Dear brothers and sisters in Christ,
We give thanks to God for your steadfast following of Oxygen.
As we enter into the Paschal Mystery of the Church, we invite our readers who want to help contribute a reflection to come forward.
The following readings are available for reflection:
Epistle + Responsorial Psalm
This is a good time for you to share with our readers the joys you have had in reading Oxygen. Do drop an email to email@example.com who will be in touch with you on how to proceed.
Oxygen Core Team
15 March 2017
The Lord spoke to Moses, ‘Go down now, because your people whom you brought out of Egypt have apostatised. They have been quick to leave the way I marked out for them; they have made themselves a calf of molten metal and have worshipped it and offered it sacrifice. “Here is your God, Israel,” they have cried “who brought you up from the land of Egypt!”’ the Lord said to Moses, ‘I can see how headstrong these people are! Leave me, now, my wrath shall blaze out against them and devour them; of you, however, I will make a great nation.’
But Moses pleaded with the Lord his God. ‘Lord,’ he said ‘why should your wrath blaze out against this people of yours whom you brought out of the land of Egypt with arm outstretched and mighty hand? Why let the Egyptians say, “Ah, it was in treachery that he brought them out, to do them to death in the mountains and wipe them off the face of the earth”? Leave your burning wrath; relent and do not bring this disaster on your people. Remember Abraham, Isaac and Jacob, your servants to whom by your own self you swore and made this promise: I will make your offspring as many as the stars of heaven, and all this land which I promised I will give to your descendants, and it shall be their heritage for ever.’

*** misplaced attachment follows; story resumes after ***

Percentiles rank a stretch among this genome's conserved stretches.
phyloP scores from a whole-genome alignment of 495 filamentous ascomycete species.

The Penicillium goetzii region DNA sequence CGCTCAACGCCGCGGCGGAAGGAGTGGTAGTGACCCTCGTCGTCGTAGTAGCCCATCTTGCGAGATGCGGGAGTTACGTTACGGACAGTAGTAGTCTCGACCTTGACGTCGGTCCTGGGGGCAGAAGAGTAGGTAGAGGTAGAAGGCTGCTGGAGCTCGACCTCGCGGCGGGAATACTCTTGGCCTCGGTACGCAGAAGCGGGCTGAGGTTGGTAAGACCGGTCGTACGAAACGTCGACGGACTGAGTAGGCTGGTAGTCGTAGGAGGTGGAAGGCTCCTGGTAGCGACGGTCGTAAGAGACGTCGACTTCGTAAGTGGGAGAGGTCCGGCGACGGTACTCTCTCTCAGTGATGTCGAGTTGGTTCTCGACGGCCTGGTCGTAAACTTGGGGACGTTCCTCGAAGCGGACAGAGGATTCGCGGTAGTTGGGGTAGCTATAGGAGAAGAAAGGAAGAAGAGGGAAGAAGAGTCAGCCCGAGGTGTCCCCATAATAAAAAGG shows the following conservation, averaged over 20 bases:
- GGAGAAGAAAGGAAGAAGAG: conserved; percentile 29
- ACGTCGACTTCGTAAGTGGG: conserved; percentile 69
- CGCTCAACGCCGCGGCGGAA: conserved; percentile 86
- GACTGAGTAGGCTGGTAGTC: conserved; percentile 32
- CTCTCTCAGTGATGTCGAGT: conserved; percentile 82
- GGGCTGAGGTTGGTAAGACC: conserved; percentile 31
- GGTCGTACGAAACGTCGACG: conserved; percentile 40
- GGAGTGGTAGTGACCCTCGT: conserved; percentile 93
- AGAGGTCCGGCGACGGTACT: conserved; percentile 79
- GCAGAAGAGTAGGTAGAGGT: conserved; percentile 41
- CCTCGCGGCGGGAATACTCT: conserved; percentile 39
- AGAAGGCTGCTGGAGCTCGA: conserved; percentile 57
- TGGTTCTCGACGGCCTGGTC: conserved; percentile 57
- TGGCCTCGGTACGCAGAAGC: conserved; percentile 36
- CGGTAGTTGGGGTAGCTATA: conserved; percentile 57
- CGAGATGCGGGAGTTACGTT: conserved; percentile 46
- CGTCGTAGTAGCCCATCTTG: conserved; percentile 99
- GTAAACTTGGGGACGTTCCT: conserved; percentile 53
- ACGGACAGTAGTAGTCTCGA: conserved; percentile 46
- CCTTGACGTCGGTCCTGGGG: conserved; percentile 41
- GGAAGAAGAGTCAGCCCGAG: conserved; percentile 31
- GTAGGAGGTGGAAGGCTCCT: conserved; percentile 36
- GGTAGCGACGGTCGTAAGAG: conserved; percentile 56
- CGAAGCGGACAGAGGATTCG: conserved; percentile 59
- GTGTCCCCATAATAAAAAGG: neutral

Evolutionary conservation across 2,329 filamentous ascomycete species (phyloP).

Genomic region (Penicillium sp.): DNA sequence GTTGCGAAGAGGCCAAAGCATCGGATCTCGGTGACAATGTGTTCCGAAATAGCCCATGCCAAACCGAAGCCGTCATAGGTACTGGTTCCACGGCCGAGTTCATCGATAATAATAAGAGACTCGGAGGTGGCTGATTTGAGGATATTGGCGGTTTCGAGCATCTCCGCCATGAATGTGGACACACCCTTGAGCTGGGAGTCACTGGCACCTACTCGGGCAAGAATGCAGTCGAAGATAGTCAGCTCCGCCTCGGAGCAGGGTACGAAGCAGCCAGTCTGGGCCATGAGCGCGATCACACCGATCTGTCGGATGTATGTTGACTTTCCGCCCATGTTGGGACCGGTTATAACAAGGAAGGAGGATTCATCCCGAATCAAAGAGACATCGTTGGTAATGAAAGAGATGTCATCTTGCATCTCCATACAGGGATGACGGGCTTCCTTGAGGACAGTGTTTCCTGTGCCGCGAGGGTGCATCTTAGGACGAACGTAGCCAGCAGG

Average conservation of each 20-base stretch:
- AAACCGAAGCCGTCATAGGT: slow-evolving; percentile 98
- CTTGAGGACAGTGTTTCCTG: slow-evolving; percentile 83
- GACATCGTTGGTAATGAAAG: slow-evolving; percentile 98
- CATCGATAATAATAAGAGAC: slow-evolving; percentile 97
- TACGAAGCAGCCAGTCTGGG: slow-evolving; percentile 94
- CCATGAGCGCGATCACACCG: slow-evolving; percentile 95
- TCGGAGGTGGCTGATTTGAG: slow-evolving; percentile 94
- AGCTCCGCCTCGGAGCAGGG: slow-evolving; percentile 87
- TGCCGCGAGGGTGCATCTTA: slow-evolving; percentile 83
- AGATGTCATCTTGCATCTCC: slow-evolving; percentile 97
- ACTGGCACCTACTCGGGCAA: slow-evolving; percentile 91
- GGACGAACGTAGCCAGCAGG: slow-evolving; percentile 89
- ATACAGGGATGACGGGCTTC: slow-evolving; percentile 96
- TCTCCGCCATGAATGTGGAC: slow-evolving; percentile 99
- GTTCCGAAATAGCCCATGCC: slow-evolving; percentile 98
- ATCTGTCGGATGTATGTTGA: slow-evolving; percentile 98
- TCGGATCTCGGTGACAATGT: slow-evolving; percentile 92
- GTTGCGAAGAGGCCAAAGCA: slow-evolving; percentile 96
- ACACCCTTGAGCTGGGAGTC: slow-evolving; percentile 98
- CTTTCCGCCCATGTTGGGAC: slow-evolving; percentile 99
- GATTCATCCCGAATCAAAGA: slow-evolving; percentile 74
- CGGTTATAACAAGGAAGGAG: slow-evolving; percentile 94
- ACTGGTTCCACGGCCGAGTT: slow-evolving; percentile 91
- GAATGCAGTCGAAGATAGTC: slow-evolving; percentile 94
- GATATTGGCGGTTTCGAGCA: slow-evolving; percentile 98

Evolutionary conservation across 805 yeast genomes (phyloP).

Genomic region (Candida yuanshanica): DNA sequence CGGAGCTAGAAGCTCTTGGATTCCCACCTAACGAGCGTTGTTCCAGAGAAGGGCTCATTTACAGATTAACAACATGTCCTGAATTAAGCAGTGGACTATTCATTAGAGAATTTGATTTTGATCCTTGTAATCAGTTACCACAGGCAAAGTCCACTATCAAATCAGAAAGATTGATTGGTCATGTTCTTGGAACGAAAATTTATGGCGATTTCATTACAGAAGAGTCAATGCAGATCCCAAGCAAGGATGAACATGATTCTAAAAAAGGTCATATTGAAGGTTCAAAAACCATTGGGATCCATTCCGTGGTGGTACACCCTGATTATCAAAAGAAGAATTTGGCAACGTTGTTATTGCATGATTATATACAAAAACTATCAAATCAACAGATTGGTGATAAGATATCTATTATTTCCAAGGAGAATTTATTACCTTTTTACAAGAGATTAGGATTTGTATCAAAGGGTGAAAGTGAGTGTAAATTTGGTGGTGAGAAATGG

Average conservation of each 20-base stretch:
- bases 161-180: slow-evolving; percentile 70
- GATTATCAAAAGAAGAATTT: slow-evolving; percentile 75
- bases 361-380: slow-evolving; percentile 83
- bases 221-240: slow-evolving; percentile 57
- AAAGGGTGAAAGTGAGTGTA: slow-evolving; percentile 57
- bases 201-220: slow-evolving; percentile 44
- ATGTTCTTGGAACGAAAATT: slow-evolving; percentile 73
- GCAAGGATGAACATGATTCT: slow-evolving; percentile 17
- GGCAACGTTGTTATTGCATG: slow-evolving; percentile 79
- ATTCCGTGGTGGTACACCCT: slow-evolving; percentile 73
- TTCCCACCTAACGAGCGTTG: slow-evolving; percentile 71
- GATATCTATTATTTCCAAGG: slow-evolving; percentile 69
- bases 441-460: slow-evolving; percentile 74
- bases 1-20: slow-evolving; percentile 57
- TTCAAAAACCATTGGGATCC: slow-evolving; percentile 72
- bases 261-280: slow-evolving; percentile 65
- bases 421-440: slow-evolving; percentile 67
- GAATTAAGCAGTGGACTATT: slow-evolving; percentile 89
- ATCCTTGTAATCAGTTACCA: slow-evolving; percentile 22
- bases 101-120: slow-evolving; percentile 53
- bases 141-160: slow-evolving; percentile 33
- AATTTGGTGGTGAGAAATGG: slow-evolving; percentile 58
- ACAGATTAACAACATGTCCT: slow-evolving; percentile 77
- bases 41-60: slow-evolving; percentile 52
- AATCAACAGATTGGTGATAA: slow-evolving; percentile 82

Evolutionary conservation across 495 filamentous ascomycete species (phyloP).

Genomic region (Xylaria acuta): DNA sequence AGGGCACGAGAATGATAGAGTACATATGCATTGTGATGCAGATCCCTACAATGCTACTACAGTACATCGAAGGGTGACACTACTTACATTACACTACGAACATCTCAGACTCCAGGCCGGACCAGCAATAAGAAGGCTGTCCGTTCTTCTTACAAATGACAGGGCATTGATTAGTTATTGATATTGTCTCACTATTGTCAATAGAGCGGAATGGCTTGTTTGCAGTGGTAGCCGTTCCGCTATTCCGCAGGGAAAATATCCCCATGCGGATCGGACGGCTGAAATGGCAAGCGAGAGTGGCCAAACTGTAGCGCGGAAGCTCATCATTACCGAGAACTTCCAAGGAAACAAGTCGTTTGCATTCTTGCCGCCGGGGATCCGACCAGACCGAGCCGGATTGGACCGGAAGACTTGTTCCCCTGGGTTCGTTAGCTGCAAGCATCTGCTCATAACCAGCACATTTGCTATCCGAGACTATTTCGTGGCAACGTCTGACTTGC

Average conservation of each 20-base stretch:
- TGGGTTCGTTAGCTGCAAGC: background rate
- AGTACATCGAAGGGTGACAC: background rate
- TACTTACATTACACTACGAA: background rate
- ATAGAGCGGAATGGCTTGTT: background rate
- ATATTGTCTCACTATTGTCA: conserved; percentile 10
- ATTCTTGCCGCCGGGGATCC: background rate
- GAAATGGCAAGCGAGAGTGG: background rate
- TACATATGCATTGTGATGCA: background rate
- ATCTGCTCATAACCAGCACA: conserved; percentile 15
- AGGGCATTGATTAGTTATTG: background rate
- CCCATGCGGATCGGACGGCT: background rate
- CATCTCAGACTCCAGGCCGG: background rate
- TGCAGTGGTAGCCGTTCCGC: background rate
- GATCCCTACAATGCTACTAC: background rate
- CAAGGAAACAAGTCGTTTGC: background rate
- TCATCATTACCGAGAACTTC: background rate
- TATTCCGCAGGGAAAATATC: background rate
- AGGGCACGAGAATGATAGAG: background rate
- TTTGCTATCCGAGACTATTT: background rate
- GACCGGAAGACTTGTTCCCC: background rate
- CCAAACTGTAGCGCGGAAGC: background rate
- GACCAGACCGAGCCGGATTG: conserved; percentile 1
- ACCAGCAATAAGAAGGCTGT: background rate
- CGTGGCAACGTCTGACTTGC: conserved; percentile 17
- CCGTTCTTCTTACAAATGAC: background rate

So the Lord relented and did not bring on his people the disaster he had threatened.
Jesus said to the Jews:
‘Were I to testify on my own behalf,
my testimony would not be valid;
but there is another witness who can speak on my behalf,
and I know that his testimony is valid.
You sent messengers to John,
and he gave his testimony to the truth:
not that I depend on human testimony;
no, it is for your salvation that I speak of this.
John was a lamp alight and shining
and for a time you were content to enjoy the light that he gave.
But my testimony is greater than John’s:
the works my Father has given me to carry out,
these same works of mine testify
that the Father has sent me.
Besides, the Father who sent me
bears witness to me himself.
You have never heard his voice,
you have never seen his shape,
and his word finds no home in you
because you do not believe in the one he has sent.
‘You study the scriptures,
believing that in them you have eternal life;
now these same scriptures testify to me,
and yet you refuse to come to me for life!
As for human approval, this means nothing to me.
Besides, I know you too well: you have no love of God in you.
I have come in the name of my Father
and you refuse to accept me;
if someone else comes in his own name